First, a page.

Artist Kerry James Marshall, winner of the 2016 Rosenberger Medal from the University of Chicago, will deliver a public lecture, “As Luck Would Have It…,” at 7 p.m. May 15 in the Performance Hall of the Reva and David Logan Center for the Arts.
Marshall has been an icon of the Chicago art world for the last 30 years. Widely considered one of the most important artists working today, Marshall uses painting, sculpture, collage, video and photography to chronicle the experiences of African-Americans and address the lack of portrayal of black subjects in Western art.
Marshall was nominated for the award by the Center for the Study of Race, Politics and Culture, and the Department of Visual Arts for outstanding achievement in the creative and performing arts through his mission “to populate museums and galleries with representations of people of color throughout the United States and around the world.” Marshall’s work has previously appeared at UChicago at both the Renaissance Society and the Smart Museum of Art.
The New York Times Style Magazine ran an in-depth profile of the Chicago-based artist this past fall, which included an interview with fellow artist Theaster Gates, professor in the Department of Visual Arts and director of Arts + Public Life, where Marshall explained his efforts to change the definition of race and beauty through his art.
“There’s 500 years of history that’s structured around the representation of an ideal of beauty that’s not us,” Marshall said in the interview. “And that’s the place where most of what I do as an artist operates. It’s in that space where you have to, on some level, recover the capacity to imagine yourself as an ideal and then figure out ways to project that ideal into the world in a way that it’s competitive with everything else that’s there.”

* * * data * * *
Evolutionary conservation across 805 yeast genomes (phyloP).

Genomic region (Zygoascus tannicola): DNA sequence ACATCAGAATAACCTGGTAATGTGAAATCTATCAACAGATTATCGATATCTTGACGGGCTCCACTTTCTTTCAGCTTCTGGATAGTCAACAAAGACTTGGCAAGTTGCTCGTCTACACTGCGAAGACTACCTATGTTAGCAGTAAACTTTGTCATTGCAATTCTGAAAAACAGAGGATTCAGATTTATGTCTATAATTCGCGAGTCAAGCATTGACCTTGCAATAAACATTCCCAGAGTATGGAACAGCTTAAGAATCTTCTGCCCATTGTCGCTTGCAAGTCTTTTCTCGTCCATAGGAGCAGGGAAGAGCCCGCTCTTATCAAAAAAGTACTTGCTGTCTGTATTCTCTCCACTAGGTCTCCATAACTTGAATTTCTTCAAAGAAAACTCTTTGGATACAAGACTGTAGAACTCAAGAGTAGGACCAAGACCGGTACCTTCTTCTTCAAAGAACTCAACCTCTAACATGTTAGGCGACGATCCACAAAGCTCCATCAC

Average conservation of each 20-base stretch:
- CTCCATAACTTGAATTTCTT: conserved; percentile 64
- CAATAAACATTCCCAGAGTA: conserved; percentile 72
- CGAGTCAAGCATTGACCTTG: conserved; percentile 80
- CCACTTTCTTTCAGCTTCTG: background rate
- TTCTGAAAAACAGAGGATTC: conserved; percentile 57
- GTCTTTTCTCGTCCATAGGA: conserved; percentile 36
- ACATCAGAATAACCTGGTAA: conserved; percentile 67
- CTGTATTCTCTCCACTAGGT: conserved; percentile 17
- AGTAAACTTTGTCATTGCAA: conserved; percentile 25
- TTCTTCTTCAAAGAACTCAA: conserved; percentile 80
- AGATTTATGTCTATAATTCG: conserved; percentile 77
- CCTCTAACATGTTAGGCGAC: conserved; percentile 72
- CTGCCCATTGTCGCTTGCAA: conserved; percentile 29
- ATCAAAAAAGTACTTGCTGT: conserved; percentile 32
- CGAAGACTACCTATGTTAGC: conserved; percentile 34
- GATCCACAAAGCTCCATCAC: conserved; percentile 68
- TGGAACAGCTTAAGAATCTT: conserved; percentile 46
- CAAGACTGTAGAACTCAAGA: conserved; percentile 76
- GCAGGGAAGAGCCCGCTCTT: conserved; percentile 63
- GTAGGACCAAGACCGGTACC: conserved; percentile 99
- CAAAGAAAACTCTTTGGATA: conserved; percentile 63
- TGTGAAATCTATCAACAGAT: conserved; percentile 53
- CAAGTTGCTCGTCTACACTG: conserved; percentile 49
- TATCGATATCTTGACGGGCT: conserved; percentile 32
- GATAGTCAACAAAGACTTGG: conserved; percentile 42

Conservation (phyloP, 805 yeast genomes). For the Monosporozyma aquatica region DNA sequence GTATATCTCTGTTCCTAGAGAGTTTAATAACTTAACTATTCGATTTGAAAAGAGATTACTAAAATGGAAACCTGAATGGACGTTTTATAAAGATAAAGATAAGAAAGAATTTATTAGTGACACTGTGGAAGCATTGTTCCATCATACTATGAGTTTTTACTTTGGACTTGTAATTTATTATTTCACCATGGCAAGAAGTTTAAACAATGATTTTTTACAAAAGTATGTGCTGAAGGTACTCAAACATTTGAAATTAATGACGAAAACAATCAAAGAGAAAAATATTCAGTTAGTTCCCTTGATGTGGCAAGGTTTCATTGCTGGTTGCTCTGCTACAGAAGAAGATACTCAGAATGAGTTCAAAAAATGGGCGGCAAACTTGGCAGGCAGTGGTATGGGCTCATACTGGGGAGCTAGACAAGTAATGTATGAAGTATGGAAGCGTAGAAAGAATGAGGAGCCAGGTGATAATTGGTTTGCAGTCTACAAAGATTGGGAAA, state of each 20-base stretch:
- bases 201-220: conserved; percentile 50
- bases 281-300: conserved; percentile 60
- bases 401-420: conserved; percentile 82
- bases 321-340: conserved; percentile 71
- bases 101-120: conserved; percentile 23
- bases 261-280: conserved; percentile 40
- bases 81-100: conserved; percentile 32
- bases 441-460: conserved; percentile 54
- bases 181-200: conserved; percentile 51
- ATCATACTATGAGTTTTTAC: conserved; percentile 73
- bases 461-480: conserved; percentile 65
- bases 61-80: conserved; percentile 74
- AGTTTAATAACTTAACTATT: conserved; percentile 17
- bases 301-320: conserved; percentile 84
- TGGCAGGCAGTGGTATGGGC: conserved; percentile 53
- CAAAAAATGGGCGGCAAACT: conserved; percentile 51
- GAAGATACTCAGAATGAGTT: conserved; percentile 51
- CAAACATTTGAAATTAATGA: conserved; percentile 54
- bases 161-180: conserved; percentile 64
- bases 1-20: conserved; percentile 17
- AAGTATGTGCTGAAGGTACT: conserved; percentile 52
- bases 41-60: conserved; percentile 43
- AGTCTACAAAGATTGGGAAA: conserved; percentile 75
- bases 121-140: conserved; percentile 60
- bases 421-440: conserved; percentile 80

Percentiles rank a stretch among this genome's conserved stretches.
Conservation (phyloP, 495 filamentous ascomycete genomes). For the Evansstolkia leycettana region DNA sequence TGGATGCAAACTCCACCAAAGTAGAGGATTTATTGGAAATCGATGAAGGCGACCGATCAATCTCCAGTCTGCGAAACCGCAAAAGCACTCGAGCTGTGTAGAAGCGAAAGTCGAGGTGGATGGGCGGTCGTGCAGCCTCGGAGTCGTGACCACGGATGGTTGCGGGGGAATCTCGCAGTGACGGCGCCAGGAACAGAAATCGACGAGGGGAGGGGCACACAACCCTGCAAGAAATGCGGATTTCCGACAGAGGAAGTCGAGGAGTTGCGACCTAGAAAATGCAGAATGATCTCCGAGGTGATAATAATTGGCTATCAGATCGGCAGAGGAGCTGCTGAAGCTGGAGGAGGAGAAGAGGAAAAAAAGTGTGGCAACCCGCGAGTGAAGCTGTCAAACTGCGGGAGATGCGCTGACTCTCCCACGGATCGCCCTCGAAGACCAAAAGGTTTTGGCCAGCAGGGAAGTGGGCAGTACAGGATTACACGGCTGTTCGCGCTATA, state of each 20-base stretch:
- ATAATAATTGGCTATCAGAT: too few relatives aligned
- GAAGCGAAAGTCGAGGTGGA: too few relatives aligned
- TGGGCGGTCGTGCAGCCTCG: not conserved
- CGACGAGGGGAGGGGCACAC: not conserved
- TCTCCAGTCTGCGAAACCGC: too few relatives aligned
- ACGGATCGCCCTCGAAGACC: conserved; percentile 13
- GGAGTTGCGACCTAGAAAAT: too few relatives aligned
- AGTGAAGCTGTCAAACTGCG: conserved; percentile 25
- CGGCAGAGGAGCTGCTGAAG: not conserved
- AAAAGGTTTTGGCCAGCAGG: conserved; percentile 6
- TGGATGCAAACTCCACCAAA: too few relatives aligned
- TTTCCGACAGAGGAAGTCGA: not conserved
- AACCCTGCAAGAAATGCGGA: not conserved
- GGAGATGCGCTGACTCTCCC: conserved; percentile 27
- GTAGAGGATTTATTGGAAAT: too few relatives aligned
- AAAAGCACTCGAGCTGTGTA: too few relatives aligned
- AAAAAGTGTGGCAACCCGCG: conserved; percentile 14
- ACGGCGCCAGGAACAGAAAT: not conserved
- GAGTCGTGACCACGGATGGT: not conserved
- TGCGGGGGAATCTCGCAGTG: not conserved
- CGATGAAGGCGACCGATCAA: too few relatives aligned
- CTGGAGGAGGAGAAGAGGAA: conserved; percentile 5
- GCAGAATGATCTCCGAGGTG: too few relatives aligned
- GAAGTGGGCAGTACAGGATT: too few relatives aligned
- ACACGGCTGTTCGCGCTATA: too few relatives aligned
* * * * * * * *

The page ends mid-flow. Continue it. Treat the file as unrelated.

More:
Marshall’s work has appeared around the world. He was the star of documenta 12, the renowned international contemporary art exhibition, and he was the subject of a major survey exhibition this past year at the Museum of Contemporary Art in Chicago, which subsequently appeared at the Metropolitan Museum of Art in New York City and the Museum of Contemporary Art in Los Angeles. Marshall also received a MacArthur Fellowship in 1997. This year he was named one of >Time magazine’s 100 most influential people.
Marshall received the Rosenberger Medal during last year’s Convocation. The medal was established in 1917 by Mr. and Mrs. Jesse L. Rosenberger to recognize achievement for contributions across disciplines for “anything deemed of great benefit to humanity.” Past winners have included author Toni Morrison and architect Jeanne Gang.
Jessica Stockholder, the Raymond W. and Martha Hilpert Gruner Distinguished Service Professor and chair of the Department of Visual Arts, will introduce Marshall prior to the lecture, detailing his achievements and a sense of his work.
“Kerry James Marshall was chosen for the award because he is an extraordinarily fine painter—a master of his craft—and, in addition, his work addresses conflicts and questions of our time with care, insistence, sensitivity and unusual perceptiveness,” Stockholder said.
To learn more about the lecture or to sign up for the wait list, visit the UChicago Arts website.
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